Below is a list I compiled of basic sailing terminology that I quickly had to learn upon moving aboard ZV. A lot of these words I had never heard in my 26 years of life. I will continue to update this list as it grows.
Port and Starboard: left and right. (Tip: remember left/port both have 4 letters right/starboard do not)
Head sail: also referred to as the jib or Genoa. The sail on the bow of the boat.
Mainsail: the sail connected to the mast of the vessel.
Companion way: the stairs leading below deck
Lazarettes: storage lockers in the cockpit and on the swim platform used for storage
Anchor snubber: a line attached to a cleat and hooked onto the anchor chain when it is dropped. It’s purpose is to reduce tension on the chain.
Windlass: mechanical doodad that pulls in the anchor
Cleat: stainless steel post used to tie off lines to
Running lights:red and green lights located on the sides of a vessel, turned on while in motion to indicate leaving and returning
Spreader lights: high power lights that illuminate the deck
Bimini: cover above the steering wheel
Dodger: cover above the companion way
Hatch: glass windows that open and form a sealwhen closed
Thru Hull: a pipe that goes out of the boat through the hull ex:sink and toilet
Main Halyard: line that goes to the top of the mast. Raises mainsail. (Halyard lines can be located in different places on boat so always refer to it as “____” halyard)
Jib/Genoa/Headsail: same thing
Tack: pull the port side lines to bring headsail into the wind
Jibe: pull starboard lines to bring head sail into the wind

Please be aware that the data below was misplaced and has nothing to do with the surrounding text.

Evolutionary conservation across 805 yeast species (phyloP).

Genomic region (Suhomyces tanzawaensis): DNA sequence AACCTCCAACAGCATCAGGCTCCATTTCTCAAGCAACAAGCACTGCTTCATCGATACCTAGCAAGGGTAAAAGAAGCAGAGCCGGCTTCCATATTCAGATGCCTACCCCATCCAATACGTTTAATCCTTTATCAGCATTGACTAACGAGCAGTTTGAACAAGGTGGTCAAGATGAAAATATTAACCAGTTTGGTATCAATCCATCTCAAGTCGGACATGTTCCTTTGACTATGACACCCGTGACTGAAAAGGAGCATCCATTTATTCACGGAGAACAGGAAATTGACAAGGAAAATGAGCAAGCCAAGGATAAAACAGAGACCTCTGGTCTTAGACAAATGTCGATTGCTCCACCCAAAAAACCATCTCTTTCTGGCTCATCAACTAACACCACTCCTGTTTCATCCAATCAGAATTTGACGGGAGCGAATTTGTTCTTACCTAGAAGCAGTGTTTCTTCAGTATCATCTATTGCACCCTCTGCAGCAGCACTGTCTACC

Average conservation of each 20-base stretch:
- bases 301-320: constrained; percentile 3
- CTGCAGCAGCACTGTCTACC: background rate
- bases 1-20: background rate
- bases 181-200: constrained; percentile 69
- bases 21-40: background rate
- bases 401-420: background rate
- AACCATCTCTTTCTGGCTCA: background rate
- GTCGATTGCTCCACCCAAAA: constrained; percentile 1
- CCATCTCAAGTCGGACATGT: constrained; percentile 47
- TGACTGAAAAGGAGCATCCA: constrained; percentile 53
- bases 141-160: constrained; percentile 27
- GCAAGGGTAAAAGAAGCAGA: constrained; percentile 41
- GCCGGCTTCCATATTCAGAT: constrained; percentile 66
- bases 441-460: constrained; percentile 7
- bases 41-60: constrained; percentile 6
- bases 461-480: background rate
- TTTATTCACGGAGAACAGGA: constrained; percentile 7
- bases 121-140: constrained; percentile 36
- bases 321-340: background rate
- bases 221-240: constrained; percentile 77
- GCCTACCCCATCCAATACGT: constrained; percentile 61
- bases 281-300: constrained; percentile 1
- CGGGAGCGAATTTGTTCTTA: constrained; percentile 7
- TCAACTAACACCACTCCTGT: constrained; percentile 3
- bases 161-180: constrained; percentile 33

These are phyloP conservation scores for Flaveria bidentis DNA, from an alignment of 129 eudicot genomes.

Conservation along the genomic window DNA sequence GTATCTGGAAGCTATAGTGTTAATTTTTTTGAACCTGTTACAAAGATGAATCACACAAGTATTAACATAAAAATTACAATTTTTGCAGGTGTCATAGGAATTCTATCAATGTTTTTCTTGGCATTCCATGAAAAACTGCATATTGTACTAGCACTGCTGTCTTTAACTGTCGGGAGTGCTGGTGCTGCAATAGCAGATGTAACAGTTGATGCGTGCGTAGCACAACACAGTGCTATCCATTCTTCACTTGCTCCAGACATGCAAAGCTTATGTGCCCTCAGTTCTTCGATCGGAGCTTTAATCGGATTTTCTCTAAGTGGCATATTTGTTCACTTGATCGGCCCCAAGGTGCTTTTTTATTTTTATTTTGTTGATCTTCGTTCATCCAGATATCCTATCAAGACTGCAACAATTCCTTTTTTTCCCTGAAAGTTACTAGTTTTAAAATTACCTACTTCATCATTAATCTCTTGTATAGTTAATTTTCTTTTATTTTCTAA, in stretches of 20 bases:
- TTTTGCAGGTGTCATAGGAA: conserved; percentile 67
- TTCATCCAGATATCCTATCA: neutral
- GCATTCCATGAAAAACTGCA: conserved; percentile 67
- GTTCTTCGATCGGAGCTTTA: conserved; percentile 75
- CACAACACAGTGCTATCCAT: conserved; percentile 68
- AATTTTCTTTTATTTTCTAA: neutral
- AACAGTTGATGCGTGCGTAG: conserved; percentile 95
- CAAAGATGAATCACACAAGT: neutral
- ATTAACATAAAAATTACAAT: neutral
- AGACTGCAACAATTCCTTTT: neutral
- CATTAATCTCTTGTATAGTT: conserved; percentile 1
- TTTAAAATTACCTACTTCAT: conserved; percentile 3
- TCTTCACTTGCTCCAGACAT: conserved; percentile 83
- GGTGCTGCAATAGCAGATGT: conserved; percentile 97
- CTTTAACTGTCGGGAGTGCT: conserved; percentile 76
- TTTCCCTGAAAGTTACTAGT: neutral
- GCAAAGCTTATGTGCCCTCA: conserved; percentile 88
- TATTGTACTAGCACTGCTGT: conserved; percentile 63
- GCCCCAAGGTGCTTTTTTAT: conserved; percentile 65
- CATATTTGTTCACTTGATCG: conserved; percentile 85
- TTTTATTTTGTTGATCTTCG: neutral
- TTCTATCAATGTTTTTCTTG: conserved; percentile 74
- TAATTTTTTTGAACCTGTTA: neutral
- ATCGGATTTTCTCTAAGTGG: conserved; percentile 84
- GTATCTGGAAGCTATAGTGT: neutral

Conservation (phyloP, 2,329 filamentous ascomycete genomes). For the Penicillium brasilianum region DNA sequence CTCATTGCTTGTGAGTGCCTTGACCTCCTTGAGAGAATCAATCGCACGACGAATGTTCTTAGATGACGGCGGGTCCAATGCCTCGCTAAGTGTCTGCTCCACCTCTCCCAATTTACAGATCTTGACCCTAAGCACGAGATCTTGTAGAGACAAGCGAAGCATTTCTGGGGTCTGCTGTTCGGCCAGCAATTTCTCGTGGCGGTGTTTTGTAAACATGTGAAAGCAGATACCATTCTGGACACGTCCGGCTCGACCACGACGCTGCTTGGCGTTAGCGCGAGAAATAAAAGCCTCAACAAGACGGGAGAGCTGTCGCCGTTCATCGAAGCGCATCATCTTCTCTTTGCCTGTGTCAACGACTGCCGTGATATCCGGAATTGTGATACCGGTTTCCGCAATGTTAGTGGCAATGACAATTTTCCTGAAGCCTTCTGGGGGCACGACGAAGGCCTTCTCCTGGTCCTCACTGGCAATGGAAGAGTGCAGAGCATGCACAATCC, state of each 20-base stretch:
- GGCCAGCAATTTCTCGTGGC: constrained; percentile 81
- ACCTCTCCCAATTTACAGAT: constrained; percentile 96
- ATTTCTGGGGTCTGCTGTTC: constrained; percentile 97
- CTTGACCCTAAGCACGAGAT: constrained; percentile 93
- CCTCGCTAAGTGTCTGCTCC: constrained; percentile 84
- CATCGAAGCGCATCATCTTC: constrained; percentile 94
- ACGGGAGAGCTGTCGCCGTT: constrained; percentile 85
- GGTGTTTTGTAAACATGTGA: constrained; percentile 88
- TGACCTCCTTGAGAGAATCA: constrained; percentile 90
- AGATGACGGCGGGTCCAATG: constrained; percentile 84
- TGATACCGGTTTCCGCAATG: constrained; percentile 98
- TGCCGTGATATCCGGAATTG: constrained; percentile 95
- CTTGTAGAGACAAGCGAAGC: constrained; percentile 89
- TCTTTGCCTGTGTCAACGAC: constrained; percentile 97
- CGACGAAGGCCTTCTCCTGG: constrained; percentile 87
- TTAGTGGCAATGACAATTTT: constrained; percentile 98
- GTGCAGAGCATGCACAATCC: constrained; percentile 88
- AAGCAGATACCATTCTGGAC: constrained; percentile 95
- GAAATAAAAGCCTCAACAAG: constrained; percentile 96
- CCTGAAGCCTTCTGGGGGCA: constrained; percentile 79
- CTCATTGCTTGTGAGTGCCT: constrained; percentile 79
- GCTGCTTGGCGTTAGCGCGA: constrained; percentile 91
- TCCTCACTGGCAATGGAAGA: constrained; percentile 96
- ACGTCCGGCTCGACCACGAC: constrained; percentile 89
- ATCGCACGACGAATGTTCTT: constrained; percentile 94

This one is hard for me to write because it’s not a lesson I’m proud I needed to learn. When we first got Squid (our dinghy), ZV was on anchor at the outer edge of the mooring field, roughly a 15 minute ride from shore. I, having incredibly little experience, had only been in a boat with an outboard motor on a few other occasions in my lifetime. The first few times I watched the motor being started it looked easy enough. That being said, I had never even started a lawnmower before. So how could I really know? Well turns out I didn’t know. On my first attempt I sat there for 10 minutes yanking that cord, growing increasingly frustrated until I threw in the towel. Dramatically, I threw my hands in the air and exclaimed that I would “NEVER” get this stupid thing to work. And so it began.
Not being physically able to start that damn motor frustrated me beyond belief. If no one was around I could usually get it started after a handful of attempts. If we were leaving the boat ramp, or in another public location, my frustration would turn into embarrassment overs others seeing my failure. The overwhelming feelings of frustration, embarrassment, and inadequacy often pushed me to the point of tears and I would shut down. Not only was I giving up on myself, I was giving up (and often times getting angry at) Austin, who was working hard to teach me the necessary skills involved in boating.
Logically, I understand there is no shame in being a beginner and learning as I go. Logic stopped mattering when faced with a seemingly impossible task. I felt attacked and put on the spot. I’d get defensive and rude. It took me a few weeks to really look at my behavior and realize the outboard motor wasn’t the problem.. I was. This attitude I had been developing towards difficult tasks was stopping me from absorbing the knowledge I needed to know. To defeat this attitude, I had to identify the root cause of my mental block and let go of my ego.
There are still a lot of times where I get combative when learning something new. It’s something I struggle with and I’m constantly working on. At least it’s a behavior I recognize now. Being put in such a high pressure situation forces me to work on aspects of myself I don’t put much thought into regularly. For that I’m incredibly grateful. I’m incredibly proud of the hard work I am putting in, not only on the boat, but in myself as well.
As I’m sure you’ve already guessed- I can now start that motor up, no problem!